While people across the United States are celebrating Independence Day, the folks at Riedell got to thinking: what was going on in the figure skating world while our Founding Fathers were signing the Declaration of Independence?
Great Britain was one of the most influential nations in the world. In fact, their influence on food, drink, language and sport are still felt by many. By the mid 18th century, figure skating had been around for quite awhile (archaeologists have found evidence of skating as far back as 3,000 B.C.!) and its popularity was growing in England and Europe as a recreational and artistic sport. By 1742, the first skate club opened in Edinburgh, Scotland. Only men were admitted to the club–and they had to prove their capabilities by passing a skate test where they performed a complete circle on either foot (a figure eight), and then jumped over hats–first one, then two and three–placed over each other on the ice. And remember, indoor rinks weren’t yet invented, so the Scottish club could only meet during the cold winter months.
As this was going on in the British Isle, British servicemen introduced a form of ice skating to their North American colony (us!) Skating at that time was much different than what we know now. The type of skating introduced to the United States was characterized by a straight back and more constrained movements.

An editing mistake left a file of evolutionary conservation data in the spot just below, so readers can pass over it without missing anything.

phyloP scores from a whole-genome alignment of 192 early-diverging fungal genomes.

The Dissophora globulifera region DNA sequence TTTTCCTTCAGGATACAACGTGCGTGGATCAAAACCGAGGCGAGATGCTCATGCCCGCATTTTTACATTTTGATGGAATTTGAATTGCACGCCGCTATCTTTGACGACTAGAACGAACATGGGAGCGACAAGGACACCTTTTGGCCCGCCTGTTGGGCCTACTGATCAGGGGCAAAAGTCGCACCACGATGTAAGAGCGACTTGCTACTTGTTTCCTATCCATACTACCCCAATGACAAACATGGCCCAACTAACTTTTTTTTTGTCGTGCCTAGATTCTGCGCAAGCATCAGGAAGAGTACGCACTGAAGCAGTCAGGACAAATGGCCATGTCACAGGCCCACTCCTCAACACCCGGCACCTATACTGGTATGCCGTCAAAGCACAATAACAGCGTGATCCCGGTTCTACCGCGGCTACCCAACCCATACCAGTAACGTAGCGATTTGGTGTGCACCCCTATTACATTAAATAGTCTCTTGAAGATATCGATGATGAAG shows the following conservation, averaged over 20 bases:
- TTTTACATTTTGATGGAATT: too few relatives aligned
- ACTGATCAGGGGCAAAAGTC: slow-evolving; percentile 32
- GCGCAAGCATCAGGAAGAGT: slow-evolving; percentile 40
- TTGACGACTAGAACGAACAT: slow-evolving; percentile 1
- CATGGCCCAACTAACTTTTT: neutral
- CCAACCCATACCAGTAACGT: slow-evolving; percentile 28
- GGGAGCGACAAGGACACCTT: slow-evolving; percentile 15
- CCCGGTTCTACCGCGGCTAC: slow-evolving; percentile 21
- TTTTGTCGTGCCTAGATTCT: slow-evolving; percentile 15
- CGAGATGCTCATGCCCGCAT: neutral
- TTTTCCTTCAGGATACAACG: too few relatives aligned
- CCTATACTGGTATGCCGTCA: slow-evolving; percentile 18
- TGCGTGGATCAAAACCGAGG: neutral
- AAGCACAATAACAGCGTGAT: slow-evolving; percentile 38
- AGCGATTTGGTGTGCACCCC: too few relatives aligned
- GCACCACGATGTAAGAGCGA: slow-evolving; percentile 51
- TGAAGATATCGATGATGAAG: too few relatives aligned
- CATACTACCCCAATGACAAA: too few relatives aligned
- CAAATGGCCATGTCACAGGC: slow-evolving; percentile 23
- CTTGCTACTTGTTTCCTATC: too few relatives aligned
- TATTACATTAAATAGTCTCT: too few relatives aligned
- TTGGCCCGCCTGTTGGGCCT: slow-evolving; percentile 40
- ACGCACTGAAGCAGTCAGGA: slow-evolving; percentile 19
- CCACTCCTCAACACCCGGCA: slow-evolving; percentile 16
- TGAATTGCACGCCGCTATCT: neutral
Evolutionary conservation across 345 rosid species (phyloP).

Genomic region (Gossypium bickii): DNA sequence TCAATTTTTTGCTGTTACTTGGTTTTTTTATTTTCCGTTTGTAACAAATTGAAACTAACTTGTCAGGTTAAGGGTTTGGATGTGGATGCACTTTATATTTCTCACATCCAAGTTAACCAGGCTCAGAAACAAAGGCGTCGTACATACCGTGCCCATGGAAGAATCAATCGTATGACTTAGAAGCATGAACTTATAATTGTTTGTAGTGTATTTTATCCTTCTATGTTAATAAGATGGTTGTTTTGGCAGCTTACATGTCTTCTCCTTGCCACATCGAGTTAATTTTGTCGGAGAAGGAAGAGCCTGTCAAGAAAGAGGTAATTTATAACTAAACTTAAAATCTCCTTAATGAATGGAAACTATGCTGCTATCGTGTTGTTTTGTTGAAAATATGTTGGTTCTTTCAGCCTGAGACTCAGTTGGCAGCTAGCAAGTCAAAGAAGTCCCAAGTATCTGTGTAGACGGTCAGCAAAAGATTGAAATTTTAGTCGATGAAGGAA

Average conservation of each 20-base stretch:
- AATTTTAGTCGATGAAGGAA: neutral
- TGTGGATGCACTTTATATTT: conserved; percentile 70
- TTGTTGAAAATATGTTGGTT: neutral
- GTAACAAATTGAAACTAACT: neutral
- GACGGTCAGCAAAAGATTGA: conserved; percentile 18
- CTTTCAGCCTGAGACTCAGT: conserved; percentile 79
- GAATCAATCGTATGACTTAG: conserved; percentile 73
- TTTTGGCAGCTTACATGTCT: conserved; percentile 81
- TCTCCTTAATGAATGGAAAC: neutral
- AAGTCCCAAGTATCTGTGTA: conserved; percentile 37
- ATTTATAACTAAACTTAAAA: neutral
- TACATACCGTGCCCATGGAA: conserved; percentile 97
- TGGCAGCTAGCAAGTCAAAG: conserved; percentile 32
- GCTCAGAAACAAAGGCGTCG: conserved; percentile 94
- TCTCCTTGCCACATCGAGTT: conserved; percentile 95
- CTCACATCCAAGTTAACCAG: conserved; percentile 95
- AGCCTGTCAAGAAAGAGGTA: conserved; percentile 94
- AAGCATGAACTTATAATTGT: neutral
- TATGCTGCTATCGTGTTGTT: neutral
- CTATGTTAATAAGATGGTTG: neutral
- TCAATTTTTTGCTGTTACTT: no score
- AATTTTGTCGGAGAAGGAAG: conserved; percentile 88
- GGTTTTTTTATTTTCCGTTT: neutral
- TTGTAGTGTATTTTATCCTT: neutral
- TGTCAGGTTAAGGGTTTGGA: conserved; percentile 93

And in 1772, just four years before the signing of the Declaration of Independence, Robert Jones published the first-ever instructional figure skating book, A Treatise on Skating.
So while you are watching fireworks and spending time outdoors, be sure to share this skating trivia with your family and skating friends! Happy 4th of July from your friends at Riedell!
Source: The Complete Book of Figure Skating by Carole Shulman